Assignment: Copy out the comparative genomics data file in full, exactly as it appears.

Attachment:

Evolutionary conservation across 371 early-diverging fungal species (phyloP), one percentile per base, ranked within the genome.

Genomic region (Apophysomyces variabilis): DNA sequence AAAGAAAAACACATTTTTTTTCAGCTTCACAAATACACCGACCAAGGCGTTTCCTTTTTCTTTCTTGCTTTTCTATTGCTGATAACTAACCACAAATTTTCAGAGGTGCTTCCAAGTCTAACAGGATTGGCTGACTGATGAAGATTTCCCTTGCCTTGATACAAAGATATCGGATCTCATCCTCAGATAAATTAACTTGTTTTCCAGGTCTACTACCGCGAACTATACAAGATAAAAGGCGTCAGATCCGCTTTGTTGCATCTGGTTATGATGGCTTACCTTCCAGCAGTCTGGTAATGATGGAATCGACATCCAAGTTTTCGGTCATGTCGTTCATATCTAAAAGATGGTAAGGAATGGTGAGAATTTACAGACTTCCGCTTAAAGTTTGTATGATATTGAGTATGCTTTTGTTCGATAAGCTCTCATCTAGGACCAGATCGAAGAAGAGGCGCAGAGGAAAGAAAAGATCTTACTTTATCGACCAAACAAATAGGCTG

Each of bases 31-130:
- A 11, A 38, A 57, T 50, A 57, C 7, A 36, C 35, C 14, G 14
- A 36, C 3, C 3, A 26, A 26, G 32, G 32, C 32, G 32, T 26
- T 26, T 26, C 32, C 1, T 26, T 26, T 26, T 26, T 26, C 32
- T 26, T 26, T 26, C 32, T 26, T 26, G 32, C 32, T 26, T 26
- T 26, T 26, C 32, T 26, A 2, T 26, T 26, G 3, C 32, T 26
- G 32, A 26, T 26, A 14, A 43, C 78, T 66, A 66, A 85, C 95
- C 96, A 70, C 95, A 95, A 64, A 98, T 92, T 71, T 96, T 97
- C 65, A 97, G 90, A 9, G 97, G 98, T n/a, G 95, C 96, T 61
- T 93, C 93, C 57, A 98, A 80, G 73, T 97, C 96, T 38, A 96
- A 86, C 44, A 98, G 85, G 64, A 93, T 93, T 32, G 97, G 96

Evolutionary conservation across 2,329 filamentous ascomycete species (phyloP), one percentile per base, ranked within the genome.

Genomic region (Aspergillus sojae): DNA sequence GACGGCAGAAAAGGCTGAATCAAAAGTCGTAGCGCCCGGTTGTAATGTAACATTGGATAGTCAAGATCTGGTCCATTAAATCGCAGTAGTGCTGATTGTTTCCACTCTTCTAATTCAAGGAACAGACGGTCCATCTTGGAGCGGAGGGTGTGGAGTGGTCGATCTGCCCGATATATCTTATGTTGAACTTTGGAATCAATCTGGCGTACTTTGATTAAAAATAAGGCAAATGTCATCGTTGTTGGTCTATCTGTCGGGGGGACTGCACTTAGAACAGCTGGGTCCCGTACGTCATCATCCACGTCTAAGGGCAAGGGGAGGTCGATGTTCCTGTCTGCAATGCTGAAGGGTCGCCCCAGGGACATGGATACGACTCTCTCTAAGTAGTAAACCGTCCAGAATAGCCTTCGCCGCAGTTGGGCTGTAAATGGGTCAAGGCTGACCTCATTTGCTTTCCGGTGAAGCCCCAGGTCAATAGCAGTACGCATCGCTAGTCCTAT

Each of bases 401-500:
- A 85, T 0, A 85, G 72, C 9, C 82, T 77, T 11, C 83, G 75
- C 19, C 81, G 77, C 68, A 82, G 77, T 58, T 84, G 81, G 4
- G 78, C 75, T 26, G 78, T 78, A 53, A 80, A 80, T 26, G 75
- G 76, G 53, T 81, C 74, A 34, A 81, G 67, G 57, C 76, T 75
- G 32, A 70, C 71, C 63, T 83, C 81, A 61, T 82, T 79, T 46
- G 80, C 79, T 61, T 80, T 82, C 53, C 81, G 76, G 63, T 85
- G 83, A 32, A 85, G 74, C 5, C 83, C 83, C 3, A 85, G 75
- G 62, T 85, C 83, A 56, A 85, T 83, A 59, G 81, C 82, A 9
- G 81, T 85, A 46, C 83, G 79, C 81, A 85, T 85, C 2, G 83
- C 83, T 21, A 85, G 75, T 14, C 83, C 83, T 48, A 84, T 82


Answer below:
Evolutionary conservation across 371 early-diverging fungal species (phyloP), one percentile per base, ranked within the genome.

Genomic region (Apophysomyces variabilis): DNA sequence AAAGAAAAACACATTTTTTTTCAGCTTCACAAATACACCGACCAAGGCGTTTCCTTTTTCTTTCTTGCTTTTCTATTGCTGATAACTAACCACAAATTTTCAGAGGTGCTTCCAAGTCTAACAGGATTGGCTGACTGATGAAGATTTCCCTTGCCTTGATACAAAGATATCGGATCTCATCCTCAGATAAATTAACTTGTTTTCCAGGTCTACTACCGCGAACTATACAAGATAAAAGGCGTCAGATCCGCTTTGTTGCATCTGGTTATGATGGCTTACCTTCCAGCAGTCTGGTAATGATGGAATCGACATCCAAGTTTTCGGTCATGTCGTTCATATCTAAAAGATGGTAAGGAATGGTGAGAATTTACAGACTTCCGCTTAAAGTTTGTATGATATTGAGTATGCTTTTGTTCGATAAGCTCTCATCTAGGACCAGATCGAAGAAGAGGCGCAGAGGAAAGAAAAGATCTTACTTTATCGACCAAACAAATAGGCTG

Each of bases 31-130:
- A 11, A 38, A 57, T 50, A 57, C 7, A 36, C 35, C 14, G 14
- A 36, C 3, C 3, A 26, A 26, G 32, G 32, C 32, G 32, T 26
- T 26, T 26, C 32, C 1, T 26, T 26, T 26, T 26, T 26, C 32
- T 26, T 26, T 26, C 32, T 26, T 26, G 32, C 32, T 26, T 26
- T 26, T 26, C 32, T 26, A 2, T 26, T 26, G 3, C 32, T 26
- G 32, A 26, T 26, A 14, A 43, C 78, T 66, A 66, A 85, C 95
- C 96, A 70, C 95, A 95, A 64, A 98, T 92, T 71, T 96, T 97
- C 65, A 97, G 90, A 9, G 97, G 98, T n/a, G 95, C 96, T 61
- T 93, C 93, C 57, A 98, A 80, G 73, T 97, C 96, T 38, A 96
- A 86, C 44, A 98, G 85, G 64, A 93, T 93, T 32, G 97, G 96

Evolutionary conservation across 2,329 filamentous ascomycete species (phyloP), one percentile per base, ranked within the genome.

Genomic region (Aspergillus sojae): DNA sequence GACGGCAGAAAAGGCTGAATCAAAAGTCGTAGCGCCCGGTTGTAATGTAACATTGGATAGTCAAGATCTGGTCCATTAAATCGCAGTAGTGCTGATTGTTTCCACTCTTCTAATTCAAGGAACAGACGGTCCATCTTGGAGCGGAGGGTGTGGAGTGGTCGATCTGCCCGATATATCTTATGTTGAACTTTGGAATCAATCTGGCGTACTTTGATTAAAAATAAGGCAAATGTCATCGTTGTTGGTCTATCTGTCGGGGGGACTGCACTTAGAACAGCTGGGTCCCGTACGTCATCATCCACGTCTAAGGGCAAGGGGAGGTCGATGTTCCTGTCTGCAATGCTGAAGGGTCGCCCCAGGGACATGGATACGACTCTCTCTAAGTAGTAAACCGTCCAGAATAGCCTTCGCCGCAGTTGGGCTGTAAATGGGTCAAGGCTGACCTCATTTGCTTTCCGGTGAAGCCCCAGGTCAATAGCAGTACGCATCGCTAGTCCTAT

Each of bases 401-500:
- A 85, T 0, A 85, G 72, C 9, C 82, T 77, T 11, C 83, G 75
- C 19, C 81, G 77, C 68, A 82, G 77, T 58, T 84, G 81, G 4
- G 78, C 75, T 26, G 78, T 78, A 53, A 80, A 80, T 26, G 75
- G 76, G 53, T 81, C 74, A 34, A 81, G 67, G 57, C 76, T 75
- G 32, A 70, C 71, C 63, T 83, C 81, A 61, T 82, T 79, T 46
- G 80, C 79, T 61, T 80, T 82, C 53, C 81, G 76, G 63, T 85
- G 83, A 32, A 85, G 74, C 5, C 83, C 83, C 3, A 85, G 75
- G 62, T 85, C 83, A 56, A 85, T 83, A 59, G 81, C 82, A 9
- G 81, T 85, A 46, C 83, G 79, C 81, A 85, T 85, C 2, G 83
- C 83, T 21, A 85, G 75, T 14, C 83, C 83, T 48, A 84, T 82